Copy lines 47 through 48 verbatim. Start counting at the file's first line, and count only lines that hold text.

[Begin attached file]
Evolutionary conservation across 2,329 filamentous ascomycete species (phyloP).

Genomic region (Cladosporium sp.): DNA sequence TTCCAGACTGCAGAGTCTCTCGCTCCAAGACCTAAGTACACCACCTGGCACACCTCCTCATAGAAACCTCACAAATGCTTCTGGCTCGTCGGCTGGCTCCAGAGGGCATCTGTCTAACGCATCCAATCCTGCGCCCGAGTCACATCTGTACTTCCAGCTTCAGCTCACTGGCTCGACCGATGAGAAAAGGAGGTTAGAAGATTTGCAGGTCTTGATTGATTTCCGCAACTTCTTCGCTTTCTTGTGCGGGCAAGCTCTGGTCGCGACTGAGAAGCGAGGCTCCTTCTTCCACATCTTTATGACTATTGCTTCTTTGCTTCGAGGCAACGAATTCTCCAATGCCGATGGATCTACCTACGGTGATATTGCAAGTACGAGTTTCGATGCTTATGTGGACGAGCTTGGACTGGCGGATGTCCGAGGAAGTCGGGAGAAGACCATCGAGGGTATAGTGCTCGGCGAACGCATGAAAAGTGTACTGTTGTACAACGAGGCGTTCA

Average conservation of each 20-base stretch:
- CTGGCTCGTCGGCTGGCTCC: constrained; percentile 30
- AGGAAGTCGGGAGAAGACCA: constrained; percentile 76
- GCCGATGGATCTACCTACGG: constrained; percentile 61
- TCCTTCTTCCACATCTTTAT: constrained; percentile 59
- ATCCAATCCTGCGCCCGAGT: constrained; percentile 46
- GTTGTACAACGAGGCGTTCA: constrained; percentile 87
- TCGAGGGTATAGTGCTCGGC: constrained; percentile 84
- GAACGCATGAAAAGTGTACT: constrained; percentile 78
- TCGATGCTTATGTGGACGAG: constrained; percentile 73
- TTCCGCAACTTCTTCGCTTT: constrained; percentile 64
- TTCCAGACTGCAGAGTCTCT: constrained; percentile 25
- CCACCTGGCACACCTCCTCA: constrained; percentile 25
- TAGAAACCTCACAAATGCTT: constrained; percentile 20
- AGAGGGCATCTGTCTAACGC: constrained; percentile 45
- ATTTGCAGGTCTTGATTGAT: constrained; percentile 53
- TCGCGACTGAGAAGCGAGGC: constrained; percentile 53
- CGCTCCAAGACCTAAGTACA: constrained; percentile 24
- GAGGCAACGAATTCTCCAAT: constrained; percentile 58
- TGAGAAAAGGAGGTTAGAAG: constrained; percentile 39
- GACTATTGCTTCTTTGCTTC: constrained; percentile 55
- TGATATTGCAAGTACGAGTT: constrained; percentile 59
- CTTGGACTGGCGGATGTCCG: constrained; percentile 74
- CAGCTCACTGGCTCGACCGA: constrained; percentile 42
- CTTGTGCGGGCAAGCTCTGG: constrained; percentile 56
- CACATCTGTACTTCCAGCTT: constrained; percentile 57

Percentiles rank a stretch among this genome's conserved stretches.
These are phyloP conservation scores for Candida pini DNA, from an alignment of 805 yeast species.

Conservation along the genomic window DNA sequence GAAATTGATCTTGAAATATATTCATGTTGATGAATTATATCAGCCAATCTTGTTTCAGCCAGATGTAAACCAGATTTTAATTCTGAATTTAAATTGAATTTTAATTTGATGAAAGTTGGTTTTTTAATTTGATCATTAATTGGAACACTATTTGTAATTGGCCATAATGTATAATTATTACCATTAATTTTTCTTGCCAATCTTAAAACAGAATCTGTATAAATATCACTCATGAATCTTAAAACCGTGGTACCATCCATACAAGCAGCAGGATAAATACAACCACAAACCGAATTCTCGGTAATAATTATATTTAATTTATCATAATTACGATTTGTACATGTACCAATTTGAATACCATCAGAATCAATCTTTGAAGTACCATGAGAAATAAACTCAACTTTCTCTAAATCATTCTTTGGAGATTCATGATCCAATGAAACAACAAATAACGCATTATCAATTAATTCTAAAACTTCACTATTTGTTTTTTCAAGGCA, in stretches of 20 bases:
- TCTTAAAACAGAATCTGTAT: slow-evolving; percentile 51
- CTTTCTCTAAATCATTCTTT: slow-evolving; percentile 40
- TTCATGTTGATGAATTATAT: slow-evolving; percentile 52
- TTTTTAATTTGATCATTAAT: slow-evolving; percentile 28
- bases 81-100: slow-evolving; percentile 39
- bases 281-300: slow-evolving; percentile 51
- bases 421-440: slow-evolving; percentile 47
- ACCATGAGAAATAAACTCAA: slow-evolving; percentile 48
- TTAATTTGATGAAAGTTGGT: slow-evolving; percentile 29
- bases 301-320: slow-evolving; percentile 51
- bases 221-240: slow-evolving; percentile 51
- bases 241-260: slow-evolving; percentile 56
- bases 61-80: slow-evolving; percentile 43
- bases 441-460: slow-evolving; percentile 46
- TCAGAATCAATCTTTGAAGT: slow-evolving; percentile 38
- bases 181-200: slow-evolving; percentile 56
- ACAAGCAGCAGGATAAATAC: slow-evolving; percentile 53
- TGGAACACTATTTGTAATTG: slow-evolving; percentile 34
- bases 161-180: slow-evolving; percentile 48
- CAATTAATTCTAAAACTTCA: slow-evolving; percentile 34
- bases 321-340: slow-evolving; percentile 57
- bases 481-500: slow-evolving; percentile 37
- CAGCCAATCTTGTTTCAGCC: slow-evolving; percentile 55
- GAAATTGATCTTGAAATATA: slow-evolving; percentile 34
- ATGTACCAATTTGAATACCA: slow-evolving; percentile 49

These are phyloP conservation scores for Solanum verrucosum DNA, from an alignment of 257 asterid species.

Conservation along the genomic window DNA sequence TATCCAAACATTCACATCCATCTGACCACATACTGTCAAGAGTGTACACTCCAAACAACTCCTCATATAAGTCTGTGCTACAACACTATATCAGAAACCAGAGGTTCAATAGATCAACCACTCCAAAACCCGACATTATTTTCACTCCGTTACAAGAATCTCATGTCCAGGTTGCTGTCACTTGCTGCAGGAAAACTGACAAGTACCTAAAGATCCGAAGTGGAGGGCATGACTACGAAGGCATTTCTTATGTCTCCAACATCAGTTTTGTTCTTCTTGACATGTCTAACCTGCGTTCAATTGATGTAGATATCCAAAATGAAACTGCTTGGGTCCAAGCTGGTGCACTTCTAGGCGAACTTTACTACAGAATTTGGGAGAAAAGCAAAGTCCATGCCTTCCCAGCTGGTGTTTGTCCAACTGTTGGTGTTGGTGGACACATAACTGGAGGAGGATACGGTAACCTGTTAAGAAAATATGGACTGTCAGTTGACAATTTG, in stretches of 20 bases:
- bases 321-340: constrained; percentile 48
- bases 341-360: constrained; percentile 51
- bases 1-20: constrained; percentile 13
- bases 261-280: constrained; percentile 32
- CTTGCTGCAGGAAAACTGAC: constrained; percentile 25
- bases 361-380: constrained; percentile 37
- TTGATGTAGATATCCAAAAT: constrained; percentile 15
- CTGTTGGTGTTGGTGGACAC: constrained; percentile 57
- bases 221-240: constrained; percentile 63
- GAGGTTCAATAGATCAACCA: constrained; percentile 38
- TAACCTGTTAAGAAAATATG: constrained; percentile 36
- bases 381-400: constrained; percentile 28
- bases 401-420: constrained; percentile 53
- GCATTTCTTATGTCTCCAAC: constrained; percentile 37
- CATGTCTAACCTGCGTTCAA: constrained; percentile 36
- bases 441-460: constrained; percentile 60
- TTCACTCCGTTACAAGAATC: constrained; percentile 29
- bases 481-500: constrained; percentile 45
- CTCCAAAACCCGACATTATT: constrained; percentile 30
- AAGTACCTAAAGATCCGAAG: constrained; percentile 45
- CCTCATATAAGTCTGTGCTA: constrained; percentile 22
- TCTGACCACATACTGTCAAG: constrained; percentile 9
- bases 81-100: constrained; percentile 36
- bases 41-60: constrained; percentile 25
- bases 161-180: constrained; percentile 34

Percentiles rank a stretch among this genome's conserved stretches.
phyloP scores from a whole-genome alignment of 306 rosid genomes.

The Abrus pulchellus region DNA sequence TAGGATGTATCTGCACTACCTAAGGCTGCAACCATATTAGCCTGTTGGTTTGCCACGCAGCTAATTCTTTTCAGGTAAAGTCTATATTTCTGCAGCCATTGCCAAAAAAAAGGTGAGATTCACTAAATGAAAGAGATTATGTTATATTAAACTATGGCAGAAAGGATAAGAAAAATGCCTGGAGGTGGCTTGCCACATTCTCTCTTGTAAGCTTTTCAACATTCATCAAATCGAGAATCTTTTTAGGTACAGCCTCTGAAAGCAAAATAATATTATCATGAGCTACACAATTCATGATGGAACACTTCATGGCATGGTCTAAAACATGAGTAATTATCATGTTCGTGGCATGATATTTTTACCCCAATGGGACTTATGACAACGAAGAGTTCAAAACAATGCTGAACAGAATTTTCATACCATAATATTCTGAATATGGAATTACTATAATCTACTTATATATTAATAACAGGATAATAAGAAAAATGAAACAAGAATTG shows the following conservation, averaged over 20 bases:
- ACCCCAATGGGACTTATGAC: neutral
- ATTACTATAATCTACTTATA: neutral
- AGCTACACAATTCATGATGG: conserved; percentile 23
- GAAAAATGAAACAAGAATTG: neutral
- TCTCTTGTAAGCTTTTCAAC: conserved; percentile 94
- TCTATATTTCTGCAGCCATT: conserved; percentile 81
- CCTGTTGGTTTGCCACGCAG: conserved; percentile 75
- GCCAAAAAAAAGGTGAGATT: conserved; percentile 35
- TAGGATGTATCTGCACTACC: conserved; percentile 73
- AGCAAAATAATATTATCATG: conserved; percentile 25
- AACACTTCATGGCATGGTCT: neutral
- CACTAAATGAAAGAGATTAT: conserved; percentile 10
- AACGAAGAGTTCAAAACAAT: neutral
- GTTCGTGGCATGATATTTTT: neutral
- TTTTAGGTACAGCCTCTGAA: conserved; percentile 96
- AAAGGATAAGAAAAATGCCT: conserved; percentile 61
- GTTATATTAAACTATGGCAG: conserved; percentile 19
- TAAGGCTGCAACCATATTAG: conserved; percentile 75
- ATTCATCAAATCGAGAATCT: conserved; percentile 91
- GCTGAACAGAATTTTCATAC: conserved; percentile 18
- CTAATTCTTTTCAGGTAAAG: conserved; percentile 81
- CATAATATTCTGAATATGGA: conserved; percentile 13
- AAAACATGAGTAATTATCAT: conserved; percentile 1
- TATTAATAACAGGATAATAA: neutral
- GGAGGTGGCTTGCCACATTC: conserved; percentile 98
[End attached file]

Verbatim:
- bases 181-200: slow-evolving; percentile 56
- ACAAGCAGCAGGATAAATAC: slow-evolving; percentile 53